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Routine Medicine Treatment

Routine treatments are clinically commonly applied approaches in treating kidney diseases. This includes a variety of drugs and approaches, which remit symptoms and complications, and delay or control further progression of kidney damage. Treatment measures mainly go as follows.

Control high blood sugar. Diabetes is currently the leading cause of end-stage kidney disease (ESRD). The persistent high blood sugar can impair filtering units of the kidneys and reduce kidney functions. Management of blood glucose is a lifelong affair to prevent onset of kidney disease. Dietary therapy, exercise and medicines are essential, and regular microalbuminuria is suggested to test out Diabetic Kidney Disease as early as possible.

Control high blood pressure. Most patients with kidney diseases have high blood pressure at some time during their disease. Medicines that lower blood pressure within targeted range help slow damage to their kidneys. In those with primary hypertension, long-term or poor controlling can also cause hypertensive nephropathy. In either case, anti-hypertensive medicines and a low sodium diet are essential to manage their blood pressure.

Commonly applied anti-hypertensive medicines mainly include the follows:

ACEI inhibitors

Beta-blockers

Calcium channel blockers

Diuretics

Vasodilators

Diuretic medicines for edema/swelling caused by fluid retention. The treatment is helpful for reducing hypertensive caused by excess blood fluid and decreasing burdens on their kidneys.

Erythropoietin and iron replacement therapy can stimulate production of red blood cells and may decrease the need for blood transfusions. The therapy may also be started before dialysis is started, when anemia is severe and causing symptoms.

Vitamin D and phosphorus binders are applied to keep balances between calcium and phosphorus and make bones strong and healthy.

Gastrointestinal tract absorbents can absorb creatinine and uric acids from gastrointestinal tract, thus reducing wastes from bloodstream. Diarrhea can sometimes be the side effect.

Immunosuppressive medicines for kidney diseases:

Some types of kidney diseases occur through activation of the immune system causing inflammation. Lupus Nephritis, vasculitis, and Goodpasture's disease are all diseases in which kidney damage is caused by inflammation. Immunosuppressive medicines and medicines that reduce inflammation are used to treat these diseases. 

Immunosuppressive drugs are essential in kidney transplants to suppress the immune system and prevent rejections. Some other kidney diseases are slower but also respond to this type of treatment, for example some causes of nephrotic syndrome. Commonly applied immunosuppressive medicines mainly include:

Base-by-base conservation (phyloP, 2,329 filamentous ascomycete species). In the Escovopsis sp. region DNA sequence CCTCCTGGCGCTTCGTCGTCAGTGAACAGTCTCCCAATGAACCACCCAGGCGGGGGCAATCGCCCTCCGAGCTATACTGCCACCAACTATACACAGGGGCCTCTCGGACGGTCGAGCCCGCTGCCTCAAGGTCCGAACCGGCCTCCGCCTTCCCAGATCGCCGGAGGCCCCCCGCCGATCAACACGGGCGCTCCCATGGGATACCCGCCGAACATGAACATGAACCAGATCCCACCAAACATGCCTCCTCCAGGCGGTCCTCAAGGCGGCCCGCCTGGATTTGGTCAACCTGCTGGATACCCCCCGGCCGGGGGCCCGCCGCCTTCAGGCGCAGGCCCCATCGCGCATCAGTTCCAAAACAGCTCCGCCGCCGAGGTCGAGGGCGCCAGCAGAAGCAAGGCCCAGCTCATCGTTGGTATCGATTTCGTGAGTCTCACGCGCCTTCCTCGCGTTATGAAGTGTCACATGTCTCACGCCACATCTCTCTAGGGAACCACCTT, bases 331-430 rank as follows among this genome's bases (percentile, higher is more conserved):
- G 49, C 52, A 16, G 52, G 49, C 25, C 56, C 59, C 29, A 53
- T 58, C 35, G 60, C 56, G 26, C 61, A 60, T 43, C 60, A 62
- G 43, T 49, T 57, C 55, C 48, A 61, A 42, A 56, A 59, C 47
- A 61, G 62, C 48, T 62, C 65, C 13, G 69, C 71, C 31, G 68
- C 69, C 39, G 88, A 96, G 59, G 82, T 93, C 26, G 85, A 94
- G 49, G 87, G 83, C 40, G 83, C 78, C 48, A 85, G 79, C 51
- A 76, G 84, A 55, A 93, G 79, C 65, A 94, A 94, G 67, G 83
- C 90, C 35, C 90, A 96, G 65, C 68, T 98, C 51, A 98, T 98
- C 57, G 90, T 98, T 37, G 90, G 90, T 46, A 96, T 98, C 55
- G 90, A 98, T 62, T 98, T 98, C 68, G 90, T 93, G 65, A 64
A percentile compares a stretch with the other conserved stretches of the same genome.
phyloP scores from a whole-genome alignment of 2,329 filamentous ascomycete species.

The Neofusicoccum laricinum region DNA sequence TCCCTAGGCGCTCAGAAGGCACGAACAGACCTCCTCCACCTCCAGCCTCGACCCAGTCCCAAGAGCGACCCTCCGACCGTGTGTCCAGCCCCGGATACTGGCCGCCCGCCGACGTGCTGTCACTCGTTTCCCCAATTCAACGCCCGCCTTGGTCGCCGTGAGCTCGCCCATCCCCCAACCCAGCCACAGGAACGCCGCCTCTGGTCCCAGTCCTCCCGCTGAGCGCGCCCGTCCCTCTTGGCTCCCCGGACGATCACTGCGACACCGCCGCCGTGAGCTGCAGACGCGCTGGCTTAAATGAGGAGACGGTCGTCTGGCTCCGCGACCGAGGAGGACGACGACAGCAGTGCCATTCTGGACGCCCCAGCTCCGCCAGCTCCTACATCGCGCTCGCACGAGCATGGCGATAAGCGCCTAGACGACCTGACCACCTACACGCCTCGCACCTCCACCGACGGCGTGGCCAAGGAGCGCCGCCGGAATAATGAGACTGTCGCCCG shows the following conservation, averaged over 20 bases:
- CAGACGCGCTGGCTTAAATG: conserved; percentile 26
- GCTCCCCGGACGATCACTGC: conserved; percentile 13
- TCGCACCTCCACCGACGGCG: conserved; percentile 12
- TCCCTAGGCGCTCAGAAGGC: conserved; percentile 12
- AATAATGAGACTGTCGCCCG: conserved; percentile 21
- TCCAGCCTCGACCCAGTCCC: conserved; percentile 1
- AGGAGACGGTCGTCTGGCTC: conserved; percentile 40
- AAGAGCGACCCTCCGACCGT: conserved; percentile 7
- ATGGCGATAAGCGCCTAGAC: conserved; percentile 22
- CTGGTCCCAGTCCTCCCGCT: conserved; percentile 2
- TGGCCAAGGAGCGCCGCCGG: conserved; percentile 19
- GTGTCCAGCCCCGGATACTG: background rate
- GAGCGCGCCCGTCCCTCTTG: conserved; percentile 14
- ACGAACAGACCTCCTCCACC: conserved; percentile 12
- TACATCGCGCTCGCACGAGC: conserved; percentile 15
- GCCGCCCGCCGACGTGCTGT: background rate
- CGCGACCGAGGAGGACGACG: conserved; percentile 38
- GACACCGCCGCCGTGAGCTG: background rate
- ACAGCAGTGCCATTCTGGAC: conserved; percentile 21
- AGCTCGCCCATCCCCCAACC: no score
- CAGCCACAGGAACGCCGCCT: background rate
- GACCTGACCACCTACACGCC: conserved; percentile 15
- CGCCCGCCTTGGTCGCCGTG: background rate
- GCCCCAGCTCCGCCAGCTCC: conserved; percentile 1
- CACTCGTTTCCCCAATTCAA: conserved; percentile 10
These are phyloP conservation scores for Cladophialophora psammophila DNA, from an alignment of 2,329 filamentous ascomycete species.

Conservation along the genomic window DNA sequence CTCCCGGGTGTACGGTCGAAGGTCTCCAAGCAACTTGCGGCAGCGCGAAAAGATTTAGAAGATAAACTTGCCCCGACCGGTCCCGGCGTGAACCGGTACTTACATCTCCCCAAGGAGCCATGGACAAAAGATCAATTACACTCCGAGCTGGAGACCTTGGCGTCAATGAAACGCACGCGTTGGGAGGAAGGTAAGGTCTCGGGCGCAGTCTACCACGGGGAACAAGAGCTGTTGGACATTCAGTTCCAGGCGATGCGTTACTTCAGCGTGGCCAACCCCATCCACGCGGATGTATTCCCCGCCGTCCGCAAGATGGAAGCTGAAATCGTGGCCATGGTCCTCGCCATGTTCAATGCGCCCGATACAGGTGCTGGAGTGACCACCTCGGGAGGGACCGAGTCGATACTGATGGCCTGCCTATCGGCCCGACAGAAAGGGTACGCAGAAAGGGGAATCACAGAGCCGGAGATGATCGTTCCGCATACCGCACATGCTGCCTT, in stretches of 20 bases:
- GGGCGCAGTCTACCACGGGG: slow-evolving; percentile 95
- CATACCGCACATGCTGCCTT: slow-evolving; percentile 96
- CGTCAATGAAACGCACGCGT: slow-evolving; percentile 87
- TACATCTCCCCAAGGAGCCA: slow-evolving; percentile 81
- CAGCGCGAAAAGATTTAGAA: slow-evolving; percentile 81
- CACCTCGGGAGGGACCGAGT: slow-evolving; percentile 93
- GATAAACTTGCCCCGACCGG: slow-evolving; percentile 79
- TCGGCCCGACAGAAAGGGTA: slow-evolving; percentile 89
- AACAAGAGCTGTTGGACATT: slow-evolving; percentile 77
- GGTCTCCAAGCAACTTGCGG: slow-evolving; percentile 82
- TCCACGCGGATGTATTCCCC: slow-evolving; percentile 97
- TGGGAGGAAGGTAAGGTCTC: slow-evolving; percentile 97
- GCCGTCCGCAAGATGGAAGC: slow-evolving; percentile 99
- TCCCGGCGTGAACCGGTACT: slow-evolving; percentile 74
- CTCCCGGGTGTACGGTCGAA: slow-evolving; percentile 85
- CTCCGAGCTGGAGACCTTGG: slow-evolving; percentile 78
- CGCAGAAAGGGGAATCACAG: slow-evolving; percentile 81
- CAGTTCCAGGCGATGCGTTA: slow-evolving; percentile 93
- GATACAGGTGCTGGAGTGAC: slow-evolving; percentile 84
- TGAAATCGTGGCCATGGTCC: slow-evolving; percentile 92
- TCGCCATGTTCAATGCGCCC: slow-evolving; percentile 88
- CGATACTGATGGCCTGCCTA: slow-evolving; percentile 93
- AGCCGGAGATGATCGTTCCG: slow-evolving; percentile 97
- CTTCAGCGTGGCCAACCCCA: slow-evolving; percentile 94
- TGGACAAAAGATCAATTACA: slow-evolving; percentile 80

Steroids

Steroids, full description as corticosteroids, are the most commonly used immunosuppressive medicines which include prednisolone, methyl prednisolone, etc. Heavy dose or long-term use of those medicines can cause some well known side effects, including weight gain, thinning of bones, increased risks of infections, raised blood pressure, etc.

Cyclophosphamide

Cyclophosphmide is a powerful drug drug that attacks white blood cells. It has proven to be especially effective in several types of vasculitis that were often fatal in the past, and in SLE and in other conditions. However the drug has some serious side-effects, just to name a few: serious infections and bleeding, increased risks of leukemia and bladder cancer in later life, infertility in men and women, etc.

Azathioprine

This drug has similar side-effects to cyclophosphamide but is less powerful and generally safer. Azathioprine can be used at the outset in milder vasculitis or after a long course of cyclophosphamide in severe vasculitis. It is also applied to prevent rejection in kidney transplants or in some types of glomerulonephritis. People on long course of azathioprine are at increased risk of developing skin tumors.

Cyclosporin (ciclosporin) and tacrolimus

Cyclosporin and tacrolimus are powerful medicines to dampen the immune response. They are commonly used in kidney transplant and some kidney diseases such as Nephrotic Syndrome. Side effects may occur in both of the two. Cyclosporin may cause tremor and excessive hair growth especially on face. Tacrolimus can also cause tremor, but it also can cause headaches, feeling of sleekness, pins and needles in legs, etc. Both of the two may cause kidney damage themselves.

Renal replacement therapies:

 Receive multidisciplinary, comprehensive clinical management by kidney disease professionals for at least 6 months prior to requiring RRT. 

In end-stage kidney disease the kidneys function so poorly that they can no longer keep people alive. At this point, there are two treatment options in western medicine treatment, that is, dialysis and kidney transplant.

Dialysis

Dialysis is the term for several different methods of artificially filtering the blood. People who require dialysis are kept alive but give up some degree of their freedom because of their dialysis schedule, fragile health, or both. 

Kidney transplant

Kidney transplantation means replacement of the failed kidneys with a working kidney from another person, called a donor. Kidney transplantation is not a complete cure, although many people who receive a kidney transplant are able to live much as they did before their kidneys failed. People who receive a transplant must take immunosuppressive medicines and be monitored by a physician who specializes in kidney disease for the rest of their lives.

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